C. After the investigation, chargesheet was filed against the escort personnel including the petitioners on 5.9.2005 and the petitioners were found guilty for the offence punishable underSection 222 IPC vide judgment and order dated 9.11.2006 and the petitioner no.1 was awarded 3 years’ RI and a fine of Rs.5,000/- and in default thereto, to undergo simple imprisonment for one year. Petitioner nos.2 and 3 were convicted under Section 222 IPC but they had been awarded the sentence for a period of two years each and a fine of Rs.2,000/-each, and in default thereto, to undergo simple imprisonment for six months.
D. Aggrieved, the petitioners preferred Criminal Appeal No.2012 of 2006 before the High Court of Gujarat and during the pendency of the appeal, the petitioners had been enlarged on bail vide order dated 22.11.2006. The appeal was finally heard on 11.12.2013 and the court took a view that sanction of the State Government under Section 197 of the Code of Criminal Procedure, 1973 (hereinafter referred to as “Cr.P.C.”) was necessarily required, and in view thereof, the order was dictated in open court allowing the appeal on technical issue. However, the order dictated in open court and acquitting the petitioners vide order dated 11.12.2013 was recalled by the court suo moto vide order dated 27.12.2013 and directed the appeal to be re- heard. The order had been recalled on the ground that the court wanted to examine the issue further as to whether in the facts and circumstances of the case where the accused had been police constables, the offence could not be attributed to have been committed under the commission of their duty where sanction under Section 197 Cr.P.C. would be attracted.
Hence, this petition.
3. Heard Shri Fakhruddin, learned senior counsel for the petitioners and Shri Anurag Ahluwalia, learned counsel for the State and perused the record.
4. We do not find any forcible submission advanced on behalf of the petitioners that once the order had been dictated in open court, the order to review or recall is not permissible in view of the provisions of Section 362 Cr.P.C. for the simple reason that Section 362 Cr.P.C. puts an embargo to call, recall or review any judgment or order passed in criminal case once it has been pronounced and signed. In the instant case, admittedly, the order was dictated in the court, but had not been signed.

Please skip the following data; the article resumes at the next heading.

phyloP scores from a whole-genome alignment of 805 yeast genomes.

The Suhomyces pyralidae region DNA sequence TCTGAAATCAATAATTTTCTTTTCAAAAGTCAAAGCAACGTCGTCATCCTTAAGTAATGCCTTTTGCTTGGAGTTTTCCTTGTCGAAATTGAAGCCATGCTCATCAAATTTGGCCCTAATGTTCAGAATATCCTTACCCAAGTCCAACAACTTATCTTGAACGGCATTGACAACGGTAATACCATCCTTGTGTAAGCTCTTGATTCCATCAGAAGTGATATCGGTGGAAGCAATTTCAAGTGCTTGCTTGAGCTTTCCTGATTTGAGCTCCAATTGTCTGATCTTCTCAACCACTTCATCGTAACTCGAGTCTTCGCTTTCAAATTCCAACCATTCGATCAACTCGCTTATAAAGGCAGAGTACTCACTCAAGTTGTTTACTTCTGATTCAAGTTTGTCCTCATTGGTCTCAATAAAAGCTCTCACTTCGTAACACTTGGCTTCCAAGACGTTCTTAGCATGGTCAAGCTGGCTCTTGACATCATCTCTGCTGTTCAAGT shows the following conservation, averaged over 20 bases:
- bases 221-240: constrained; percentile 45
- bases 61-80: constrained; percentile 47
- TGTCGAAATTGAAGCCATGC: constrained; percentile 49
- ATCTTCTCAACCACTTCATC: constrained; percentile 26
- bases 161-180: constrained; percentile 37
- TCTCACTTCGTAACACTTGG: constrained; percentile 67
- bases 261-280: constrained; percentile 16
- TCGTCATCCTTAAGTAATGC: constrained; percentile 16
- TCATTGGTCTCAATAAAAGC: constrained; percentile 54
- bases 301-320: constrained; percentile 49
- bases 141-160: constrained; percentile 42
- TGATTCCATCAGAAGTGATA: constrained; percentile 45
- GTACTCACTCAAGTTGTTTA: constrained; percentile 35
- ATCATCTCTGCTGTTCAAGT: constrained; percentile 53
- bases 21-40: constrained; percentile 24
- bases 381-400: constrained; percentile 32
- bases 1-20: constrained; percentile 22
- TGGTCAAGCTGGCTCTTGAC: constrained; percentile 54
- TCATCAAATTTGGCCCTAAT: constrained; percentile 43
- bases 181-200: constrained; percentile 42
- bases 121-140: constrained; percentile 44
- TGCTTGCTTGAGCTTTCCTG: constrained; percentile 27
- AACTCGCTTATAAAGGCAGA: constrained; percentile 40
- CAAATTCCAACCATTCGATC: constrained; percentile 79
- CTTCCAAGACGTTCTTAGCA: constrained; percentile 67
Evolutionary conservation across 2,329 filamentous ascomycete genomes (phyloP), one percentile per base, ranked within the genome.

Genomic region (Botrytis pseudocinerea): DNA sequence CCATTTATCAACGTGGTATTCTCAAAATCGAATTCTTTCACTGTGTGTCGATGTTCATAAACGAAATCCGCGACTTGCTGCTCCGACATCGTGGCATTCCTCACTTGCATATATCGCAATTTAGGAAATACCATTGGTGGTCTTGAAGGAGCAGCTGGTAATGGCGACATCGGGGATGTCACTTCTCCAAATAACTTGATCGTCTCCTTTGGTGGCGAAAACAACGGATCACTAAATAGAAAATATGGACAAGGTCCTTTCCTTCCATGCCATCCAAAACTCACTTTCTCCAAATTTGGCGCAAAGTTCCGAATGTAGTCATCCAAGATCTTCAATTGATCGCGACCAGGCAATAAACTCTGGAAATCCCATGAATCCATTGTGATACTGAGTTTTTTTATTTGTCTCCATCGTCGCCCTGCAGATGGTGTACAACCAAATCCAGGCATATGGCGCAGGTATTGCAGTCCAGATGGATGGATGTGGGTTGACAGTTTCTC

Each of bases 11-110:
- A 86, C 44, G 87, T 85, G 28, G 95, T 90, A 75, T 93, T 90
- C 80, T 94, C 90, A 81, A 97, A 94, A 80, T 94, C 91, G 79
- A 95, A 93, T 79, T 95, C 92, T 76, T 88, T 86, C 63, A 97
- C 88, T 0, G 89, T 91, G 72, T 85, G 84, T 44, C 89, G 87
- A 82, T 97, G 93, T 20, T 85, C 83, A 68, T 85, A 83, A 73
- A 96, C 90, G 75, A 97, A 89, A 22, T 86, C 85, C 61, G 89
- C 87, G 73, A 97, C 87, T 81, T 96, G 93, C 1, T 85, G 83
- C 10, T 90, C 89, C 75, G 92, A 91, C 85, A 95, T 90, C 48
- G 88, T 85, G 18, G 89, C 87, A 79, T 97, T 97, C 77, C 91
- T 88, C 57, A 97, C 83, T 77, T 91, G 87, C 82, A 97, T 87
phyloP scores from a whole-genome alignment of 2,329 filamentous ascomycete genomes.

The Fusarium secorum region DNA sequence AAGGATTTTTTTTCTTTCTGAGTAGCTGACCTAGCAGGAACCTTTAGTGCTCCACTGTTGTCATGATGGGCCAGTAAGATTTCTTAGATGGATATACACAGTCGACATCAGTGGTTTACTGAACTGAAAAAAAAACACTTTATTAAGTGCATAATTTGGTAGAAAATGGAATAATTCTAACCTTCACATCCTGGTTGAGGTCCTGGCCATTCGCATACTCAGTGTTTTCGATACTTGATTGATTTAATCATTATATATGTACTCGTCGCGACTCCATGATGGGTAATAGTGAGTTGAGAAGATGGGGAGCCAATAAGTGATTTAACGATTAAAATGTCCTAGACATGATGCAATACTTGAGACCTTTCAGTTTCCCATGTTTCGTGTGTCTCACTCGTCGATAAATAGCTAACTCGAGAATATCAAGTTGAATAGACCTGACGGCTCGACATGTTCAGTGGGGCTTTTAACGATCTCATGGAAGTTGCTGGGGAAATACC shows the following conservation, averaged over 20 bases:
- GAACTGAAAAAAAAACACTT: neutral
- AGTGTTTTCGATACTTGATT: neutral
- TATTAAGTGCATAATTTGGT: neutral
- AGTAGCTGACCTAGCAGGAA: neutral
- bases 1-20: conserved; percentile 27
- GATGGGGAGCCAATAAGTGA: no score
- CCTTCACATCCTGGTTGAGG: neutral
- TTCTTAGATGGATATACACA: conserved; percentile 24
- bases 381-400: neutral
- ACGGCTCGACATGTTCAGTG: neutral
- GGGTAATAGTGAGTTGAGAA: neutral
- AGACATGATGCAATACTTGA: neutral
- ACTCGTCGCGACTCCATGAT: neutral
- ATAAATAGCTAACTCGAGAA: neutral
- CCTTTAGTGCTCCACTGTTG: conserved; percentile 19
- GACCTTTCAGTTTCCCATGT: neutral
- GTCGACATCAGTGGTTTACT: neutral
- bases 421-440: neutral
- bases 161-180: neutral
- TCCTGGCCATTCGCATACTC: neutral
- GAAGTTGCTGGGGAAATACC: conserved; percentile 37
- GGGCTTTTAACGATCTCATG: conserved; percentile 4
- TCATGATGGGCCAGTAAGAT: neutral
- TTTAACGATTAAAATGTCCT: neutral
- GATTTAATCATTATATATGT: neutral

5. In Mohan Singh v. King-Emperor 1943 ILR (Pat) 28, a similar issue was examined wherein the facts had been that the judgment was delivered by the High Court holding that the trial was without jurisdiction and a direction was issued to release the appellant therein. However, before the judgment could be typed and signed the court discovered that the copy of the notification which had been relied upon was an accurate copy and that the Special Judge had jurisdiction in respect of the offence under which the appellant therein had been convicted. Thereupon, the order directing the release of the accused was recalled and the appeal was directed to be heard de novo. When the matter came up for re-hearing, the objection that the court did not have a power to recall the order and hear the appeal de novo, was rejected.
6. In view of the provisions of Section 362 Cr.P.C. while deciding the case, the Patna High Court relied upon the judgment of Calcutta High Court in Amodini Dasee v. Darsan Ghose, 1911 ILR (Cal) 828 and the judgment of Allahabad High Court in Emperor v. Pragmadho Singh, 1932 ILR (All.) 132. A similar view has been reiterated by the Division Bench of the Bombay High Court inState of Bombay v. Geoffrey Manners & Co., AIR 1951 Bom. 49. The Bombay High Court had taken the view that unless the judgment is signed and sealed, it is not a judgment in strict legal sense and therefore, in exceptional circumstances, the order can be recalled and altered to a certain extent.
7. In Sangam Lal v. Rent Control and Eviction Officer, Allahabad & Ors., AIR 1966 All. 221, while dealing with the rent control matter, the court came to the conclusion that until a judgment is signed and sealed after delivering in court, it is not a judgment and it can be changed or altered at any time before it is signed and sealed.